Paralyzed SNU professor journeys coast to coast

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Paralyzed SNU professor journeys coast to coast


Lee Sang-mook, a 50-year-old professor at the School of Earth and Environmental Sciences at Seoul National University, visits United Nations headquarters in New York City on Monday. He is nearing the end of a 40-day journey from Los Angeles to Boston. [JoongAng Ilbo]

NEW YORK - Lee Sang-mook, a paralyzed professor of the School of Earth and Environmental Sciences at Seoul National University, has proved that disability need not be an obstacle to reaching one’s dream. In Lee’s case, that dream was to travel coast to coast across the United States.

Using a special car to accommodate his wheelchair, Lee and companions left Los Angeles on June 27 and reached UN headquarters in New York City 33 days later. His final destination is Boston.

In 2006, on a geographical survey with his students in the western United States, his car overturned. The accident killed a student and left him paralyzed from the neck down.

After receiving rehabilitation treatment at a special hospital in Los Angeles, he returned to the classroom in six months.

But the experience gave Lee the impetus to finally do what had been his dream for six years.

“When I faced death, I regretted the most for putting off what I thought was right and not instantly putting it in action.”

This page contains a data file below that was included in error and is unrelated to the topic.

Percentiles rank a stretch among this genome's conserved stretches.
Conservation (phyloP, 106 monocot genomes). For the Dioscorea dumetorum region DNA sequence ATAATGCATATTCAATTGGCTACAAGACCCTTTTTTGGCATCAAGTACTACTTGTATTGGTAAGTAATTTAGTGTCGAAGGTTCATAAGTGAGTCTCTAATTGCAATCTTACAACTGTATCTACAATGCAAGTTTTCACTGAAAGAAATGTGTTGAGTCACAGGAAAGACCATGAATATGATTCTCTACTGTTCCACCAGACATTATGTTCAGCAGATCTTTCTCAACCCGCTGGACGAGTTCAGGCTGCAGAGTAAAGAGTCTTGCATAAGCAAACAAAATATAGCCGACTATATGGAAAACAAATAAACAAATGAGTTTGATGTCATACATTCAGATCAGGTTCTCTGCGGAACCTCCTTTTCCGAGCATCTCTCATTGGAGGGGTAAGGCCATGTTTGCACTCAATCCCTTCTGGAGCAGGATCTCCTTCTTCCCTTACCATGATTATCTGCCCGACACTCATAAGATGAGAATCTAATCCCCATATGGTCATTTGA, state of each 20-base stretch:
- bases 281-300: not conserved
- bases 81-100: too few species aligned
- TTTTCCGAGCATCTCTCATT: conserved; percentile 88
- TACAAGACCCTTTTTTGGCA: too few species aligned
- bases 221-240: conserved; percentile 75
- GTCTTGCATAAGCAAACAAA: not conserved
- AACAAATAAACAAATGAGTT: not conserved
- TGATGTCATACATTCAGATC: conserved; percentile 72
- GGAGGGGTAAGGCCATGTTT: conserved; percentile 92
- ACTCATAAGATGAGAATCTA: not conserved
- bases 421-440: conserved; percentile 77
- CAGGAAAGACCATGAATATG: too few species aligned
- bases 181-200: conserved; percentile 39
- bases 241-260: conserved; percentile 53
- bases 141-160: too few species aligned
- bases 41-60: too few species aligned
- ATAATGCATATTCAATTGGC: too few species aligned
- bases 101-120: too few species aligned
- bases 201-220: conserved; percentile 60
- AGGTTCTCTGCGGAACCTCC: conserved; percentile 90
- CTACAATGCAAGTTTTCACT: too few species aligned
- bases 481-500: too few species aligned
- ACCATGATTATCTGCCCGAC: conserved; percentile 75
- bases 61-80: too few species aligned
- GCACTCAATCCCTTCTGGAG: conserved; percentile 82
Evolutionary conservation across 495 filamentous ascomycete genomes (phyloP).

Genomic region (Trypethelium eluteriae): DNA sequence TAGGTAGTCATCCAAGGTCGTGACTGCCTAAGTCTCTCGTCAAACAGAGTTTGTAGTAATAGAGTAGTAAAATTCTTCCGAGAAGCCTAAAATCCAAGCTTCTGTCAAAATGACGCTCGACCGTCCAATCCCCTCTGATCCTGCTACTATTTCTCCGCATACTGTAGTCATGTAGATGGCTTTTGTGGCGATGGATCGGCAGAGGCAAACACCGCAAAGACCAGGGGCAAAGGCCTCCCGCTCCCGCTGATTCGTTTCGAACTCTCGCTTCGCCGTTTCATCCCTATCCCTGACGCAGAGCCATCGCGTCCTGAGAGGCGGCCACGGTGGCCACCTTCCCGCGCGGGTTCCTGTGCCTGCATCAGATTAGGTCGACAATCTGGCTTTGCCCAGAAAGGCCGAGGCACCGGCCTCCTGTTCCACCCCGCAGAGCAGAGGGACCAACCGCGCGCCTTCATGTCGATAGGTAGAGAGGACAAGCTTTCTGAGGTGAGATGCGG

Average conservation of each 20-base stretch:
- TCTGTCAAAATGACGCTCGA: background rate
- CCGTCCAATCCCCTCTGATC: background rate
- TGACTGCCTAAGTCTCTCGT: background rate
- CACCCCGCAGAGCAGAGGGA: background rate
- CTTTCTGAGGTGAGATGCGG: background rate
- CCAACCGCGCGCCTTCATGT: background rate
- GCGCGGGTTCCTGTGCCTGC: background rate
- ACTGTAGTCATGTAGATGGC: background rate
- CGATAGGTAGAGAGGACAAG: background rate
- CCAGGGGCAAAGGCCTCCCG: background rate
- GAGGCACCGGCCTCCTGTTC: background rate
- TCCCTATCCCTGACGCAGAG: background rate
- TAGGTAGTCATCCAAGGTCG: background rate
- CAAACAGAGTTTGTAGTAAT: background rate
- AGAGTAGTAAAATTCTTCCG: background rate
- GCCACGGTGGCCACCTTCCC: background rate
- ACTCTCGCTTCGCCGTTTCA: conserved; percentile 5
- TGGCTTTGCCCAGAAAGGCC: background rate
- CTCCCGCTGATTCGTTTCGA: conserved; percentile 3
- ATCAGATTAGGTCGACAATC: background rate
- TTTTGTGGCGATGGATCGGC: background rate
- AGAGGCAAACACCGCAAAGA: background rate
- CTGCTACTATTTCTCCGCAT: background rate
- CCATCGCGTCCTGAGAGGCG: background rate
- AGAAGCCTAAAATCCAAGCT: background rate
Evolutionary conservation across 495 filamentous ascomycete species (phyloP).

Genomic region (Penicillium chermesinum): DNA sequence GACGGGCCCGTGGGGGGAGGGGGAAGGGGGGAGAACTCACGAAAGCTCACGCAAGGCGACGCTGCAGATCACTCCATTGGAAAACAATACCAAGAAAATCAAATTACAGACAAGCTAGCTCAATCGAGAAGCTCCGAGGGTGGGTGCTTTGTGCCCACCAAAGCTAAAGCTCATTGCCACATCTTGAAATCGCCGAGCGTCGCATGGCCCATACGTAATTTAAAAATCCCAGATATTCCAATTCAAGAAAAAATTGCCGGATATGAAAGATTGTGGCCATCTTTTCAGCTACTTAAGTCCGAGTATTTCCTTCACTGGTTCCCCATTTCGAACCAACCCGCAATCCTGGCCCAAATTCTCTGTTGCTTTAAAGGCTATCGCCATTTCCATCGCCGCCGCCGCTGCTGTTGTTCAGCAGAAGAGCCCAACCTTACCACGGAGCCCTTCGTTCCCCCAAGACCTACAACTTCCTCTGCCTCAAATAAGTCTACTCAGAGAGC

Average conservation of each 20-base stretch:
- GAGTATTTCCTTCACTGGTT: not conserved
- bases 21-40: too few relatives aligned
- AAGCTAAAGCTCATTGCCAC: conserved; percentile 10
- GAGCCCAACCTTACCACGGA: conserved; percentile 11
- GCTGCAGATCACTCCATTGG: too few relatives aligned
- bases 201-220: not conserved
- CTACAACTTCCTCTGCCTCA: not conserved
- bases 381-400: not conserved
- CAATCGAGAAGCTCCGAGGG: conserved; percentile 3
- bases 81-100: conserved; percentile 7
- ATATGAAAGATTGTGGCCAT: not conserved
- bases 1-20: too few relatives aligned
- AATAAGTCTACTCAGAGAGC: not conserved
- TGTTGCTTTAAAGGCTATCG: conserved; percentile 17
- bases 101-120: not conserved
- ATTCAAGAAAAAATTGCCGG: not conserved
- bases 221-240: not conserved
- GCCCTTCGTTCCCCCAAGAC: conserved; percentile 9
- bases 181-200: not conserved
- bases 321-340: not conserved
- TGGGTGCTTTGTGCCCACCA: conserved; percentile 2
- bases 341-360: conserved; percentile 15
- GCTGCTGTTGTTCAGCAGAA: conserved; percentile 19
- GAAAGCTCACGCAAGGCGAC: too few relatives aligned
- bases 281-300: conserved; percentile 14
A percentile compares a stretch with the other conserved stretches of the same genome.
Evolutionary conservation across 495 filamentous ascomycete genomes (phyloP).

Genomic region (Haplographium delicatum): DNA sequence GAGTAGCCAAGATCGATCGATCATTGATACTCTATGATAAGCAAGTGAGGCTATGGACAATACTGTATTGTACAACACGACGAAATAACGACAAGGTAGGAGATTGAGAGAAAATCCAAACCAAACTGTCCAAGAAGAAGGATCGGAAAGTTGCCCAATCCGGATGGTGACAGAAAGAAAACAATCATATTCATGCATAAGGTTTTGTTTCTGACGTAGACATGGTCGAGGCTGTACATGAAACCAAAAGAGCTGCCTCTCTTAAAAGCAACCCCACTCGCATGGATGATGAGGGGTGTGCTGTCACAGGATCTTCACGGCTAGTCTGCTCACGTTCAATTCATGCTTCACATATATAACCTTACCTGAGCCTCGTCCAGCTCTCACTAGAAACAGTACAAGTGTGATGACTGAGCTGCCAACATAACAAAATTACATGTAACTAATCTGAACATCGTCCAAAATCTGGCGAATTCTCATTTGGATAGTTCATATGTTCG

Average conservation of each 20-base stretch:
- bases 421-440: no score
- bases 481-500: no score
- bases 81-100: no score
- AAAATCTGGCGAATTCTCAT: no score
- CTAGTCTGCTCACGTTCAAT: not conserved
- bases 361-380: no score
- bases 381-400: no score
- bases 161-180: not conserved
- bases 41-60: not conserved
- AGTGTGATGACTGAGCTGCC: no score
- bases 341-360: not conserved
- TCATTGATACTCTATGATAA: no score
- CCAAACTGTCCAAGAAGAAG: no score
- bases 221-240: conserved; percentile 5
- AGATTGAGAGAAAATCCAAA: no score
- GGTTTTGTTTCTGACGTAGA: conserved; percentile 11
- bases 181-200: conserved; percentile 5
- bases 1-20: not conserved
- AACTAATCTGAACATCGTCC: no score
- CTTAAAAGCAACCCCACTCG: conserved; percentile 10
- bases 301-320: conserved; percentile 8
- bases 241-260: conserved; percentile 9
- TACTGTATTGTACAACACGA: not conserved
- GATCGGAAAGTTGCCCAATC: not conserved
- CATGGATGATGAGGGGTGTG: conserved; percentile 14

Q. Is the motif of your trip “Do it now or you may never get a chance?”

A. When I faced death, “later” meant nothing. There was an important conference last month, but I thought that if I didn’t travel across the United States now, I would never get a chance. I realized that there are more important things than a conference.

Did you go fishing with your friend, who is also paralyzed, in Montana?

I met a friend named Chris Clasby last year when he was hunting. I was shocked to see him hunting because his disability was more severe than mine. I decided to cross the country with his help. I wanted to get a hunting license, but it was too complicated. So we decided to go trout fishing.

Isn’t it difficult to cross the country as a disabled person?

To a disabled person, it is not so much whether something is difficult as whether it is possible. The question is the same as asking a mountain climber if it is difficult to climb Mount Everest. To prevent pressure sores, I have to lean backward every half an hour to an hour and let the blood circulate from my hip. Although it was difficult, the fact that I was able to travel was valuable.

What is your next challenge?

Since I became a geologist, I’ve been to many explorations. Before I begin a journey, I always believe that it will be my last one, but in the end, a new challenge awaits. Even this trip won’t be my last one. I stayed in hotels this time, but I want to camp out next time and explore geographical features. Part of my plan is to sail the Indian Ocean. I am just afraid that the two helpers will quit when I tell them my future plan.

You rode in a vehicle specially modified for disabled people?

Although Korea is one of the biggest car manufacturing countries, it doesn’t have a vehicle that disabled people can ride in. I plan on taking the Japanese car I used to Korea. Maybe that will encourage Korean companies to make such vehicles.

By Jung Kyung-min []
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